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Historical Writings

Today in Christian History

Sunday, May 29

Holy Roman Emperor Charles V procures a brief from Pope Paul III, setting aside a sentence against his favorite preacher, the Benedictine monk Alonso de Viru
Sixteen assassins enter Cardinal Beaton's castle early in the morning along with stone masons renovating the palace. They wait until Marion Ogilvy, Beaton's mistress, departs before breaking into the archbishop's rooms and stabbing him to death in retaliation for his recent execution of the reformer George Wishart.
Construction began on Old Swedes (Holy Trinity) Church in Wilmington, Delaware. The structure has been used continuously as a place of Christian worship ever since.
Death in Bremen of Laurenti Laurentius, German Pietist hymnwriter who had been cantor and music director at the cathedral church of Bremen.
John Barnard preaches "The Throne Established by Righteousness" before the King's council and representatives in Masachussets, arguing that governments must have the consent of the governed and that government officials should respect church leaders - who in turn should support the government in maintaining order.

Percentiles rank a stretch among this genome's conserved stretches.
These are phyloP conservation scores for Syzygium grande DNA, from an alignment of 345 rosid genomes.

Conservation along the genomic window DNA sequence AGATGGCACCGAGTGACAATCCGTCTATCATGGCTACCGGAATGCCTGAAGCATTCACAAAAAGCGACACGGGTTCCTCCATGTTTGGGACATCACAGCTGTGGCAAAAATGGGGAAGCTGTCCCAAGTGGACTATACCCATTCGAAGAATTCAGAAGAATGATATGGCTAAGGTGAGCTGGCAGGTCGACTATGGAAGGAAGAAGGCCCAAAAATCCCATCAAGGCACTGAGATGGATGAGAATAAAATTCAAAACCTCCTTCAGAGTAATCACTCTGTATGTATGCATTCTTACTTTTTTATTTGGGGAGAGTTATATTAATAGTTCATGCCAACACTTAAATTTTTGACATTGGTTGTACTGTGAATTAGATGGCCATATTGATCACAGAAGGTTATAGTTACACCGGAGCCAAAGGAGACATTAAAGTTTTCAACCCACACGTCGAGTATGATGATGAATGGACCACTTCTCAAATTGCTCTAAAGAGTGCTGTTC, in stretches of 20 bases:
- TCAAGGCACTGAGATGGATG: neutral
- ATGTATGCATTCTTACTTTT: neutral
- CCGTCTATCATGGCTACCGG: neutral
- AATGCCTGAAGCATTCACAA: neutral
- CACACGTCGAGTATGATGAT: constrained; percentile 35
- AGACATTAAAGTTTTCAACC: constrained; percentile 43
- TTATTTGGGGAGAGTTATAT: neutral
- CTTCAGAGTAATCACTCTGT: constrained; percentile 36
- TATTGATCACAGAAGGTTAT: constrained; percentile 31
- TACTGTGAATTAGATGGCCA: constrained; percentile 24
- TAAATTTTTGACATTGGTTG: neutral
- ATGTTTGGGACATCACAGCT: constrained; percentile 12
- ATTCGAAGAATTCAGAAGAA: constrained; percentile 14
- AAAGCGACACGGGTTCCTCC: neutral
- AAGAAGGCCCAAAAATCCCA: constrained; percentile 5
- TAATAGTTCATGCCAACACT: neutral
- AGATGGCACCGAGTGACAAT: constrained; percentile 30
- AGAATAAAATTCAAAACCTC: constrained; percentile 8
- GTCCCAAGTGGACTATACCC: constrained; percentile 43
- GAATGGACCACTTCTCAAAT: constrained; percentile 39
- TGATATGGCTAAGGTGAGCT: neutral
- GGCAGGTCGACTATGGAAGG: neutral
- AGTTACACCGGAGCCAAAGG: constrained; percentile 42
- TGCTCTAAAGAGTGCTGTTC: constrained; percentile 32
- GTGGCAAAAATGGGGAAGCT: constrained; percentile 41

Pioneer American Methodist bishop Francis Asbury wrote in his journal: 'Lord, keep me from all the superfluity of dress, and from preaching empty stuff to please the ear, instead of changing the heart.'
Samuel Stillman preaches a sermon titled "The Duty of Magistrates" before the General Court of Massachusetts, calling for a bill of rights for Massachusetts, separation of church and state, and the abolition of slavery. He declares that governments have no right to impose religious practices upon anyone.
The Barmen Synod opens, an assembly of German pastors who oppose Nazi racism and adhere to the historic Reformed Confessions, and therefore are known as the "Confessing Church."
German Lutheran theologian and Nazi martyr Dietrich Bonhoeffer wrote in a letter: 'We are to find God in what we know, not in what we don't know; God wants us to realize His presence, not in unsolved problems, but in those that are solved.'
Following a beating by police in a Peruvian jail, Arturo Marin gives his heart to Christ. Later rearrested on mistaken identity, he serves his sentence in two of Peru's worst prisons, where he will lead many men to Christ. After his release, he will become a pastor with Heart Cry mission.

Copyright Statement
© 1987-2020, William D. Blake. Portions used by permission of the author, from "Almanac of the Christian Church"